So last night I had some free time and decided to check out an episode of Ke$ha’s show “My Crazy Beautiful Life.” I love behind-the-scenes looks at tours and pop stars in general. I was obsessed with Katy Perry’s “Part of Me” and even loved the Bieber movie. Don’t judge, okay? But while I enjoyed watching Ke$ha perform and unwind with her family and band, something much more important struck me as I watched. She was doing a meet and greet with fans in Scotland when a young boy came up to her and delivered a book that he had made for her. He started sobbing and collapsed into her arms, explaining that he is tormented at school, doesn’t fit in at all, and is having a difficult time. Ke$ha got choked up too, since she is passionate about anti-bullying efforts and has experienced torment herself.
This kid’s clear heartbreak and devastation made me nearly physically sick. Here was a sweet kid who was being torn apart. He explained that Ke$ha’s music is part of the reason he’s even still here today. This boy isn’t alone either. We all see the news and read about kids killing themselves because they can’t deal with the harassment at school anymore. I switched off the show in the middle of the episode and immediately started Googling ways to help. Then I remembered that I’ve been following a program called The Kind Campaign on Twitter. It’s started by two girls who experienced bullying themselves (one of them is marrying Aaron Paul, so you may have heard about Lauren and seen her amazing hair in magazines). The program tours all over the country, talking about girl-on-girl bullying. There are also Kind Clubs in schools all over that help to spread the message of treating others with respect. Because of what I saw tonight (and my own experience), I’m looking into starting one at my high school. It’s a cause that I think is important and could benefit a lot of people.
Unfortunately, I have a lot of experience with bullying, particularly the online variety. I experienced it in middle school and in high school, both from so-called “friends” and via anonymous posters online. There was an entire website called School Scum where people could anonymously post hateful comments about their classmates. I got my own thread on that site (aren’t I special?) and read comments about how I was ugly, spoiled, and thought I was amazing. I became frantic to find out who wrote these things, and would rack my brain trying to think about who would have said them.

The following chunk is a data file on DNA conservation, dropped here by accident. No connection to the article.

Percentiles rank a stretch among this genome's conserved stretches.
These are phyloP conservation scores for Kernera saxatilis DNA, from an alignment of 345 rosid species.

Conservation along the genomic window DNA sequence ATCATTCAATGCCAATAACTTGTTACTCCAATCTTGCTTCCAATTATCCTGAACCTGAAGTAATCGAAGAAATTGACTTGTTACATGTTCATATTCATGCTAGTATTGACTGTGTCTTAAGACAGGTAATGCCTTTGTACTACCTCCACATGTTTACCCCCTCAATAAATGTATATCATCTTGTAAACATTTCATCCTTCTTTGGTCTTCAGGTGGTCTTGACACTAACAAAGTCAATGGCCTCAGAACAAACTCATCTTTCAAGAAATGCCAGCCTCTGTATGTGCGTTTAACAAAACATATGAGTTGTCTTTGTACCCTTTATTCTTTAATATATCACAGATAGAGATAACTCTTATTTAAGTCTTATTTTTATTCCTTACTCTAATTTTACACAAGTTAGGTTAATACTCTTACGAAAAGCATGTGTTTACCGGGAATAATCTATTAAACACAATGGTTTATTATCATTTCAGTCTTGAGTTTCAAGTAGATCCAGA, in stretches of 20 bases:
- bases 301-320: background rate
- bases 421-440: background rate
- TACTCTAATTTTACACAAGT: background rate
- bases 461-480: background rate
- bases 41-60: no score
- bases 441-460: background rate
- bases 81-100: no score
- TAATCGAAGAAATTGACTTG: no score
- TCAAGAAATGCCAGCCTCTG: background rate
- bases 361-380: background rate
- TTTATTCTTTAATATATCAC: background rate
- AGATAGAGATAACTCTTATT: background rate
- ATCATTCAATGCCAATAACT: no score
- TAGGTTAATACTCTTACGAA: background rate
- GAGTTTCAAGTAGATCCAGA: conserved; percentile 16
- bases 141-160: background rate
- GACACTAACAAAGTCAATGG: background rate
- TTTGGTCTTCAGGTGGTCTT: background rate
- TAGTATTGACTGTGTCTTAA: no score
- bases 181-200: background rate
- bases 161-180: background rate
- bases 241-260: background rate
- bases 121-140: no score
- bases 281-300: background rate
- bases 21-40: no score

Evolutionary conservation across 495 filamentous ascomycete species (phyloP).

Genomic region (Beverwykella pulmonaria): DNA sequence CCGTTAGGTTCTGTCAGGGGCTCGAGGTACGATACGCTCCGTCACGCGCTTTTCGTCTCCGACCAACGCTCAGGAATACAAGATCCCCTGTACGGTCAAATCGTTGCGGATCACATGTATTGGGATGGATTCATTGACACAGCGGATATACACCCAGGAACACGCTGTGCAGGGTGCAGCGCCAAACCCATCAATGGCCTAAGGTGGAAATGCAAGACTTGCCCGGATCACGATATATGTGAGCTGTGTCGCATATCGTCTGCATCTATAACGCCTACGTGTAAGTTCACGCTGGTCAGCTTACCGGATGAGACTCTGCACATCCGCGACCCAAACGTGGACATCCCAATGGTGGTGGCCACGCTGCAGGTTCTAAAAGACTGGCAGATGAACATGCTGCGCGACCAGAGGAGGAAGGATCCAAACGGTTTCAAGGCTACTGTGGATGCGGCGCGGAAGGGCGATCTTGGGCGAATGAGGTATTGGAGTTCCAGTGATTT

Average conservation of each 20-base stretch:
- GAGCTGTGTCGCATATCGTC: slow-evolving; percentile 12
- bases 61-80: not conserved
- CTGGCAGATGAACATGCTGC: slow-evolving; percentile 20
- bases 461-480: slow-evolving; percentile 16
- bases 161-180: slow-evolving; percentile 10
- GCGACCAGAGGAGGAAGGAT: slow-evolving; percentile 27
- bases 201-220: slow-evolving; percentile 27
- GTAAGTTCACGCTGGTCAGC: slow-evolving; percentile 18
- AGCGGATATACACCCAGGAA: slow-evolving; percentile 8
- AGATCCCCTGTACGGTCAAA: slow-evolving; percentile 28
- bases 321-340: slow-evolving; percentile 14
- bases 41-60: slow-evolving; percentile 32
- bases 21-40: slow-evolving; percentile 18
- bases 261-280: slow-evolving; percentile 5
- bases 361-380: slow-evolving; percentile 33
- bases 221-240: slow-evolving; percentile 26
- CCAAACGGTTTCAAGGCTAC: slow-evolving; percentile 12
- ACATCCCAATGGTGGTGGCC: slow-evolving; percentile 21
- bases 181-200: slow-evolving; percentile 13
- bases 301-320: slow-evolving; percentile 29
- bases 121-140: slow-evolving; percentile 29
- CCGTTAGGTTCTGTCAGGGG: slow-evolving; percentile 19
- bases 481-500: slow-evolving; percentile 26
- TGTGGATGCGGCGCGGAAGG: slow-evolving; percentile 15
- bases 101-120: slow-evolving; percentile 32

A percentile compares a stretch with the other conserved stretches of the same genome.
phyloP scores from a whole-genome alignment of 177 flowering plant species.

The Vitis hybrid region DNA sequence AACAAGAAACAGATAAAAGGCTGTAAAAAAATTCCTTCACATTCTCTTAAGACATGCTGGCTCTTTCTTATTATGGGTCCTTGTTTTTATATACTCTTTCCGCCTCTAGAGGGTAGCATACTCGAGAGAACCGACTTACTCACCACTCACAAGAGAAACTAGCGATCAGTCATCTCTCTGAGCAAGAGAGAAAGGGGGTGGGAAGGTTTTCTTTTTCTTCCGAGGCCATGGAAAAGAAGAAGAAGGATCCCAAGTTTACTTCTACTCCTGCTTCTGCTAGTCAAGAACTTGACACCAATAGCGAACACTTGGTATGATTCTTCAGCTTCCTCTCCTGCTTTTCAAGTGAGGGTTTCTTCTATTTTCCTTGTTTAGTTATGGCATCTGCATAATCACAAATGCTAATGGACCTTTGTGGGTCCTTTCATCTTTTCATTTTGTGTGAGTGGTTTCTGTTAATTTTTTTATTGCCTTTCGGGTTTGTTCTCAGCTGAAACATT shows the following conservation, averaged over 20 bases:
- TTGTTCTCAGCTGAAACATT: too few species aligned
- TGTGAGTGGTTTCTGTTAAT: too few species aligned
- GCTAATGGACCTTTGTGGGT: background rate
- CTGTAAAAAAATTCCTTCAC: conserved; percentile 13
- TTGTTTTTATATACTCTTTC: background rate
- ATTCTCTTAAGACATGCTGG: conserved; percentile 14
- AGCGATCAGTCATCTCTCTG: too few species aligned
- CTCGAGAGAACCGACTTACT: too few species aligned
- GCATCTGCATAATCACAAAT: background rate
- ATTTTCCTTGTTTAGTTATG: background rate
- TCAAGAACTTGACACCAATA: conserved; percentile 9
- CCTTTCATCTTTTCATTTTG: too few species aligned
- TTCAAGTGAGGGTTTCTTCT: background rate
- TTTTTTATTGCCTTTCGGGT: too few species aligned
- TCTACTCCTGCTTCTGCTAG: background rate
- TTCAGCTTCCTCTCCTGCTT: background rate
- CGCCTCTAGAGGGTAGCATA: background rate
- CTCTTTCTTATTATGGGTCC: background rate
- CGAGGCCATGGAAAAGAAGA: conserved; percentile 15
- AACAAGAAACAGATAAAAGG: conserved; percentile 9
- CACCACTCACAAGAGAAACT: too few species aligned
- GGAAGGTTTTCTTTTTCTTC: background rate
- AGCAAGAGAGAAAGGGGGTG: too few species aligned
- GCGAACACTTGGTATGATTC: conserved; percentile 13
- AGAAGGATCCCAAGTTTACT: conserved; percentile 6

Truthfully, it doesn’t matter who said it or what their reasoning was. Whether it was jealousy or true dislike of me, the comments devastated me. Since there wasn’t much talk about bullying and online harassment at this time, I was completely mortified and ashamed. I assumed I was a freak who wasn’t able to fit in due to faults of my own. I would cry and get terrible stomachaches and worry constantly about how my classmates perceived me. When I answered a question in class, I would listen to see if anyone laughed. I didn’t even talk to anyone about it because I was convinced I was the only one experiencing these issues. Luckily, later in high school I was able to realize that as long as I was doing what I thought was right and had friends who supported me, my online bullies and critics didn’t matter. Unfortunately, online bullying doesn’t end in high school either. It seems that people constantly forget that others have feelings. To be honest, to this day I watch my blog comments, waiting for someone to make the same remarks that were made to me back then. I’m always shocked when people provide praise or kind words. It’s sad, but true.
The bright side of the harassment I experienced in high school was that, because of my first-hand experience, I became a lot more aware of how my own actions impacted other people. There was a girl in my gym class who was overweight, didn’t dress like everyone else, and was virtually ignored by the entire class. I would always partner up with her, even if people would laugh or question why I did it. I’m not saying I should deserve praise or that I’m some human rights activist, but this interaction helped me to realize that even small acts of kindness can make a major difference.
If you get anything from this lengthy rant, just know that the words you say and what you do does count. If you see someone looking lonely, talk to them. If you like someone’s haircut, let them know. Unfortunately, there’s no way for any one person to stop bullying, but people’s seemingly small actions, actions that cost nothing at all, can make a huge difference.